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Warning! This version of documentation is OUTDATED, as it describes an older SDK version! Please switch to the documentation for the latest SDK version.
Warning! This version of documentation describes an old SDK version which is no longer supported! Please upgrade to the latest SDK version.

Variable Export

To use variables from your C++ code in UnigineScript, you need to export them. After that, they will be available on the script side.

  • External variables are read-only.
  • If a value of a registered variable is changed in the C++ code, it instantly changes in the script as well (unlike in case of constants).

See also

An example can be found in <UnigineSDK>/source/samples/Api/Scripts/Variable/ directory.

Variable Export Example

Let's say, you declared a number of variables on C++ side. To export them, you will need to do the following:

  1. Create a pointer to an external variable via MakeExternVariable().
  2. Register the variable via Unigine::Interpreter::addExternVariable().
  3. All variables are exported into a global namespace. To limit the scope of variable, use library namespace.
Source code(C++)
#include <UnigineInterpreter.h>

using namespace Unigine;

int main(int argc,char **argv) {

	int i = 0;
	float f = 0.0f;
	vec3 v3 = vec3(1.0f,2.0f,3.0f);
	vec4 v4 = vec4(0.1f,0.2f,0.3f,0.4f);
	float m[16] = { 0.0f, 1.0f, 2.0f, 3.0f, 4.0f, 5.0f, 6.0f, 7.0f,\
					8.0f, 9.0f, 10.0f, 11.0f, 12.0f, 13.0f, 14.0f, 15.0f };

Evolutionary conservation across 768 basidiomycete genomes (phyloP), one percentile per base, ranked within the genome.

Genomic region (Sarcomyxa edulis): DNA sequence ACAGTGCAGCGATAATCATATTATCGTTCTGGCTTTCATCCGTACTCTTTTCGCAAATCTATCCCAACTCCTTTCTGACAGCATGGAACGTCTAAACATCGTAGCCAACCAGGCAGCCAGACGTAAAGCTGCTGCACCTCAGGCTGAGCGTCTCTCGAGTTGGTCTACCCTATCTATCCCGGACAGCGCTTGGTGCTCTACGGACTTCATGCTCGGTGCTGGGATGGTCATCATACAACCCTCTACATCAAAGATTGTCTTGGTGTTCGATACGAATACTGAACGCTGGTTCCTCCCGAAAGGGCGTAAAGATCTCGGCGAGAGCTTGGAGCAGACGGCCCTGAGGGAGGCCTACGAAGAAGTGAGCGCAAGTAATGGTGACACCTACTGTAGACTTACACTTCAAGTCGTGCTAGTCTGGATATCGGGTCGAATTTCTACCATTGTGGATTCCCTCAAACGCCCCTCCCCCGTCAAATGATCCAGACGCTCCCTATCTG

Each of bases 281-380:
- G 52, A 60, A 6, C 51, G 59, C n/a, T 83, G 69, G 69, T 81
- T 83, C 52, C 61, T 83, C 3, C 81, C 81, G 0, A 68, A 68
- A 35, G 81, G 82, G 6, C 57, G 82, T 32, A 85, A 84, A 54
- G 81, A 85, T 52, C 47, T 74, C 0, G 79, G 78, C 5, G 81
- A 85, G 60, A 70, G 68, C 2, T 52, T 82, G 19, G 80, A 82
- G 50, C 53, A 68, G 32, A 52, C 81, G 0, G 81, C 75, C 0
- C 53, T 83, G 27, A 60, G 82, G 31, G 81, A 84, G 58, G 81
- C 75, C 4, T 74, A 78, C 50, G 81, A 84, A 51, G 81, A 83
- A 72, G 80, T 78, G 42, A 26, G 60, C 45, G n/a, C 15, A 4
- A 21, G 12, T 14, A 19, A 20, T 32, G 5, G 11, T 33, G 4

mat4 mat = mat4(m);
	quat q = quat(0.0f,0.0f,1.0f,0.0f);

	// export a variable and specify a name to access it from Unigine scripts

	Engine *engine = Engine::init(UNIGINE_VERSION,argc,argv);

	// enter the main loop
	while(engine->isDone() == 0) {
		// if a variable value is changed after it was registered, in scripts the value will be changed as well		
		i = 42;

	// engine shutdown


Access from Scripts

After the registration, you can access variables from a script by their registered names:

Source code(UnigineScript)
// my_world.cpp
int init() {

	log.message("Integer is %d\nFloat is %f\n",integer,float_point);
	log.message("Vector3 x is %d\nVector3 y is %f\n",vector3.x,vector3.y);
	log.message("Vector4 w is %d\n",vector4.w);
	log.message("Matrix4 m10 is %d\nMatrix4 m11 is %f\n",matrix4.m10,matrix4.m11);
	return 1;


The following results will be printed into the console after launching the application:

Integer is 0
Float is 0.000000
Vector3 x is 1
Vector3 y is 2.000000
Vector4 w is 0
Matrix4 m10 is 1
Matrix4 m11 is 5.000000

If you reload the world, the integer value that has been changed on the C++ side will appear in the console:

Integer is 42
Float is 0.000000
Vector3 x is 1
Vector3 y is 2.000000
Vector4 w is 0
Matrix4 m10 is 1
Matrix4 m11 is 5.000000
Last update: 2017-07-03
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